Annals of Thoracic Medicine Official publication of the Saudi Thoracic Society, affiliated to King Saud University
 
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ORIGINAL ARTICLE
Year : 2010  |  Volume : 5  |  Issue : 1  |  Page : 30-36

Lung cancer at a university hospital in Saudi Arabia: A four-year prospective study of clinical, pathological, radiological, bronchoscopic, and biochemical parameters


Department of Medicine, King Abdulaziz University Hospital, (KAUH), Jeddah, Saudi Arabia

Correspondence Address:
Omer S Alamoudi
Department of Medicine, KAUH.P.O.Box 80215, Jeddah 21589
Saudi Arabia
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DOI: 10.4103/1817-1737.58957

PMID: 20351958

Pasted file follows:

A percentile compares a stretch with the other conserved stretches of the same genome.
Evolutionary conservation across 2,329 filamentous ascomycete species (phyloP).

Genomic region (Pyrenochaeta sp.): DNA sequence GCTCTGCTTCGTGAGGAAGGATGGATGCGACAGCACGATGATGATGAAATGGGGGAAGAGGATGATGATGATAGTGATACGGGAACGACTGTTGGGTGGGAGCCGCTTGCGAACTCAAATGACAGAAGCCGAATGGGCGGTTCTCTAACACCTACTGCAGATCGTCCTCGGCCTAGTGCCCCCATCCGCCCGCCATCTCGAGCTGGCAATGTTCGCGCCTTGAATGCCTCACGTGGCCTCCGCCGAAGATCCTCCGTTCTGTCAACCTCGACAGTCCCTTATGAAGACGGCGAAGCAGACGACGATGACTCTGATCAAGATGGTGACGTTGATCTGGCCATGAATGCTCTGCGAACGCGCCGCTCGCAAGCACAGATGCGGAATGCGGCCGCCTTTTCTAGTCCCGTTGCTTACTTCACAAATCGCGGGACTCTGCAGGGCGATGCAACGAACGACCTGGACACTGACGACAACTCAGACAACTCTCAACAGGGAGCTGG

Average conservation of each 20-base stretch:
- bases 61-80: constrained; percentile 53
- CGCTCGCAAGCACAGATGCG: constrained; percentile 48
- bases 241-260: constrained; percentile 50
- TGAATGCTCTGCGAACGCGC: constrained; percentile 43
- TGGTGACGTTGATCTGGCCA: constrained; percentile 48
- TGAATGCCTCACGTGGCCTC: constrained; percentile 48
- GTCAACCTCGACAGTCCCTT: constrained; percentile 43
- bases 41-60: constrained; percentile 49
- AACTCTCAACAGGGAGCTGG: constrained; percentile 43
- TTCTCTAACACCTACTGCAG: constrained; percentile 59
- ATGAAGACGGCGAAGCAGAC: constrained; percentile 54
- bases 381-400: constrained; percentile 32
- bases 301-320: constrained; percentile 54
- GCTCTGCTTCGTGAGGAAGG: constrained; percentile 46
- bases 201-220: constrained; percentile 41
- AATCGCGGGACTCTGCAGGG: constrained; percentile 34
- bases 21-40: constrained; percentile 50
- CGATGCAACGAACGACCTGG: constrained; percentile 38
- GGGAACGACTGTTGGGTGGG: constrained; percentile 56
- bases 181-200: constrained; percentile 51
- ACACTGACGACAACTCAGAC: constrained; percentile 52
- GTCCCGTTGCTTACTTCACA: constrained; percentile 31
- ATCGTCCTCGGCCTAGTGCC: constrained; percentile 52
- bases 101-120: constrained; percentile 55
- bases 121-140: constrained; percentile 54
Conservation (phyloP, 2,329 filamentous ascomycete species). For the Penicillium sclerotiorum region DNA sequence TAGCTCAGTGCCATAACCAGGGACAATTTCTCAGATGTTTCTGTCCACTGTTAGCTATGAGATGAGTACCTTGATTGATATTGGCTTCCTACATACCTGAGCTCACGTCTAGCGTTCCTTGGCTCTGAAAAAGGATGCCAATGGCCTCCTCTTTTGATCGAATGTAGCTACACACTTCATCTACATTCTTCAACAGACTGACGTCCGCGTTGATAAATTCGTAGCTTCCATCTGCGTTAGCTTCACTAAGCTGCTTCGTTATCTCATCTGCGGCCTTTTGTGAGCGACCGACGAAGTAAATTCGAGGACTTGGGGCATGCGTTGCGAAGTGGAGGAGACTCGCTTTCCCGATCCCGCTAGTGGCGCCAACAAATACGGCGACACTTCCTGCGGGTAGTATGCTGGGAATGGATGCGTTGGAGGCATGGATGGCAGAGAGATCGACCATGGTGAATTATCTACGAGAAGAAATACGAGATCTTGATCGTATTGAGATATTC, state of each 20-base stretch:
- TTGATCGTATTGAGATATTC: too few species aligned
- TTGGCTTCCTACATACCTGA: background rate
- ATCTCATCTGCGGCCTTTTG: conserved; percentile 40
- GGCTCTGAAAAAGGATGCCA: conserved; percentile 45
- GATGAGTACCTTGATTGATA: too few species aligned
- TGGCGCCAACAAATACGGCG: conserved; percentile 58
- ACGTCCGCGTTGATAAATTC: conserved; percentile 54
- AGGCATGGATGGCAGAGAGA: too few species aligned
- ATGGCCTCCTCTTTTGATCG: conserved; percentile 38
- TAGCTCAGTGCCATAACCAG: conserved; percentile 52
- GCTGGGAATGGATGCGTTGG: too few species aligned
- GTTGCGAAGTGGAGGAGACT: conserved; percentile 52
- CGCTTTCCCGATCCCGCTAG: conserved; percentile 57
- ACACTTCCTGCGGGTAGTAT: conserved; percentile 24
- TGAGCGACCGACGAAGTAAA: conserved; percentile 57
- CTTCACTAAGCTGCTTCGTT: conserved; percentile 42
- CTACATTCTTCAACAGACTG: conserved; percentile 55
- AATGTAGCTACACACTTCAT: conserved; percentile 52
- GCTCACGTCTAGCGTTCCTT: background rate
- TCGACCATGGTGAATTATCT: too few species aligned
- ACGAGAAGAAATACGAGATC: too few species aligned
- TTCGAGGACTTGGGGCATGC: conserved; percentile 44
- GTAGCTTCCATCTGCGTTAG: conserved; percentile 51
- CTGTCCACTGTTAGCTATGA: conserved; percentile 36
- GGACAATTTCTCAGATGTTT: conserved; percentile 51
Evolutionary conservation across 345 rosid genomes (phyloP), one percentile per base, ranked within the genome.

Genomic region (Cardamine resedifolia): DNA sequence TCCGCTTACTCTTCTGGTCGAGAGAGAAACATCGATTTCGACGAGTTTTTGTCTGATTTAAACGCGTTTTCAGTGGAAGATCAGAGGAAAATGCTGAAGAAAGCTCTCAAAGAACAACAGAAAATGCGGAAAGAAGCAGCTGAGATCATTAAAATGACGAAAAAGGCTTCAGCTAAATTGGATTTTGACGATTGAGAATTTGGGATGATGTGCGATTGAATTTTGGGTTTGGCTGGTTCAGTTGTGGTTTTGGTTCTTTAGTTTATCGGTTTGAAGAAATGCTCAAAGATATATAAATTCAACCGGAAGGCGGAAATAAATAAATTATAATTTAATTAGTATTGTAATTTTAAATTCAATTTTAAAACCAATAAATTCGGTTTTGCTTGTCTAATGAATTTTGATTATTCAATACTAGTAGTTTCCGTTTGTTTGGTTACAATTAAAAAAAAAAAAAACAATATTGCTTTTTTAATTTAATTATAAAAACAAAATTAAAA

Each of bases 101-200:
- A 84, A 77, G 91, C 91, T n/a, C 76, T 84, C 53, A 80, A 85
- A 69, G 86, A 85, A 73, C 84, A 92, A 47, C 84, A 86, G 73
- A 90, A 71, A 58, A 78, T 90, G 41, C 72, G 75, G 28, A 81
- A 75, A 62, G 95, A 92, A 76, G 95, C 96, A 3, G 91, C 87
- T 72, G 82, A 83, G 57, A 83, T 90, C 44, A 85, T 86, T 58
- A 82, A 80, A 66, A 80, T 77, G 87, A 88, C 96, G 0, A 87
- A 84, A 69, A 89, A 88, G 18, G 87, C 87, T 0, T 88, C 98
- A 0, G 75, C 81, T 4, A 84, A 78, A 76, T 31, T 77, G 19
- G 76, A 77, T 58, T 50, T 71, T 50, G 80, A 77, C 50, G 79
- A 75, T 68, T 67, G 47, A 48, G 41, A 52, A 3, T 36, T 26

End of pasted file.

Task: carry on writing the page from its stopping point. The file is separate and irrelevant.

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Objectives and Background: Lung cancer accounts for 4% of all newly diagnosed cancers in Saudi Arabia. The pattern of presentation is unknown. The objectives of this study were to assess the clinical, radiological, pathological, biochemical and bronchoscopic abnormalities in lung cancer patients and to compare our findings with those reported in the literature. Methods: A total of 114 patients with proven lung cancer were selected for the study. A questionnaire concerning patients' demographic data was obtained; the abnormalities and the cell types of lung cancer were recorded prospectively in each subject. Results: A total of 114 patients with lung cancer were studied. Mean age ± SD was (59.8 ± 10.8) years, and (71.1%) were smokers and 95.1% of them were male, (90.1%) smoked >20 pack/yr (96.2%) for 20 years or more. Cough (76.3%) and clubbing (40.4%) were the most common symptom and physical abnormality respectively. The right lung (64.9%) was more commonly affected than the left (37.7%). Metastases were present in (49.1%) at presentation. The right and left upper bronchi (24% vs. 16%) were the mostly affected. Hypercalcemia was more common in squamous cell, while hyponatremia was more common in adenocarcinoma, and small cell. Squamous cell carcinoma was the most common cell type (51.8%) and significantly associated with smoking (P ≤ 0.001) Conclusion: Squamous cell carcinoma was the most common cell type, and significantly associated with smoking. The incidence of metastasis was high at presentation. The right lung and right upper bronchus were often affected. Hypercalcemia and hyponatremia were the most common biochemical abnormalities.


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